Summarized opinions submitted by the Japanese Consumers' Co-operative Union (JCCU)

●  Ensure transparency about the technical and safety information

●  Cooperate and clarify the division of roles among relevant ministries and agencies

●  Careful arrangement of terms and definitions is essential for understanding consumers, not only about the nomenclature of the food itself but also about critical terms to express the manufacturing process, ingredients, etc.

●  It would be easier to understand cultivated food based on the similarities and differences with existing foods, and whether the differences relate only to the manufacturing process or both the manufacturing process and the final product

●  Typical areas of safety concerns need to be shared in public and discussed. The safety of different parts of each product needs to be examined on a case-by-case basis

●  Some points of attention for manufacturing control were also raised in the comment

●  Appropriate consideration should be given to product labeling rules from the viewpoint of ensuring consumers' choices based on transparency

●  It is also necessary to provide consumers with information on the background and purpose of cell culture food development and research and how it would affect the consumer's day-to-day life.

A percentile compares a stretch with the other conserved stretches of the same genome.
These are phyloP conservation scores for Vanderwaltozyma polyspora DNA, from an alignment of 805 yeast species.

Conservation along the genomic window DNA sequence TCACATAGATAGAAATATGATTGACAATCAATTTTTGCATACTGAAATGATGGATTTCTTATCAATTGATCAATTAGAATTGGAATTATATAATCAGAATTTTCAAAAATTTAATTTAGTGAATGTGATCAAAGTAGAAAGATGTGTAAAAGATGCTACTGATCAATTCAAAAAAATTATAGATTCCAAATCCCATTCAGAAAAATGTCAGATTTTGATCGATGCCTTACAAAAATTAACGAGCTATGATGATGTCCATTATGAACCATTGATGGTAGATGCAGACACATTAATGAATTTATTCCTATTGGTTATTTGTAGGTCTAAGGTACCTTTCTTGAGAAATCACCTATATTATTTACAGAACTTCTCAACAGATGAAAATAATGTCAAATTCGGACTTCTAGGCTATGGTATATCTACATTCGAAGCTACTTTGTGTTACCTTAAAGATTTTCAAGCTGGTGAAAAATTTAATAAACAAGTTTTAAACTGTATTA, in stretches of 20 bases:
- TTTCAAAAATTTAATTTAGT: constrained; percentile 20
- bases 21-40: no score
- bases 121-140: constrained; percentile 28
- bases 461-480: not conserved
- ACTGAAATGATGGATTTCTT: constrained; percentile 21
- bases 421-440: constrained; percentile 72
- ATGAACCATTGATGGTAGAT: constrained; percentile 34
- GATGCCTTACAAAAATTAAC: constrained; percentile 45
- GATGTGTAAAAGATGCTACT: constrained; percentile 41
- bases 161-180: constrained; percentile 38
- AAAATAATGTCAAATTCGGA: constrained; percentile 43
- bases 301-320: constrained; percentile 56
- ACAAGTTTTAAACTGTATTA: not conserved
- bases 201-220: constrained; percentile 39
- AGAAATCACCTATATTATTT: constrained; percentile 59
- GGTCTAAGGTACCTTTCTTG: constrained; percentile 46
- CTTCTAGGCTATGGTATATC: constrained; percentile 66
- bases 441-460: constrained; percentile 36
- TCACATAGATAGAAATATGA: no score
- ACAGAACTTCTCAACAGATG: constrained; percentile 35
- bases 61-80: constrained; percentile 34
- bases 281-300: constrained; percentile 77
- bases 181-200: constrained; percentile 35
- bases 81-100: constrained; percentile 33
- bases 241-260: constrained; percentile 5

*The author briefly translated and summarized the official material linked below. This article may contain potential mistranslation. Please check https://www.mhlw.go.jp/stf/newpage_36807.html for official information.

 

(2)  The progress report for the first year of the 3-year research funded by MHLW is now available. From the report, we could understand the status of the discussion among the experts serving MHLW, though all the information is in Japanese. The research is called “Research on Food Hygiene Hazards and Risks by Pioneering Investigation of Cell Cultured Food Using Foodtech ― Development of Risk Profiles and Validation and Reduction using Model Cell Experimental Systems.” The report is also one of the reference materials used in the expert discussions mentioned in (1).

 

(3)  On 11th December 2023, with the help of Mr. Norihiro Nakayama, The Executive Director of Japan’s Parliamentary Group for Cellular Agriculture, JACA succeeded in holding an opinion exchange session with relevant ministries. During the session, JACA member companies were able to share with the government the hurdles that the industry is having now. It was a remarkable opportunity for the ministries to understand other ministries’ state of discussion. Although the opinions exchanged among the attendees are confidential, JACA emphasized during the event that we would like the relevant ministries and agencies to accelerate the examination and establish a consultation system that allows companies to share their ideas on safety, including trade secrets, and get some form of endorsement from the government about the “safety” before selling it in the market. In addition, JACA requested ministries that information be continuously shared among ministries and agencies so that the steps taken after discussions on safety proceed smoothly.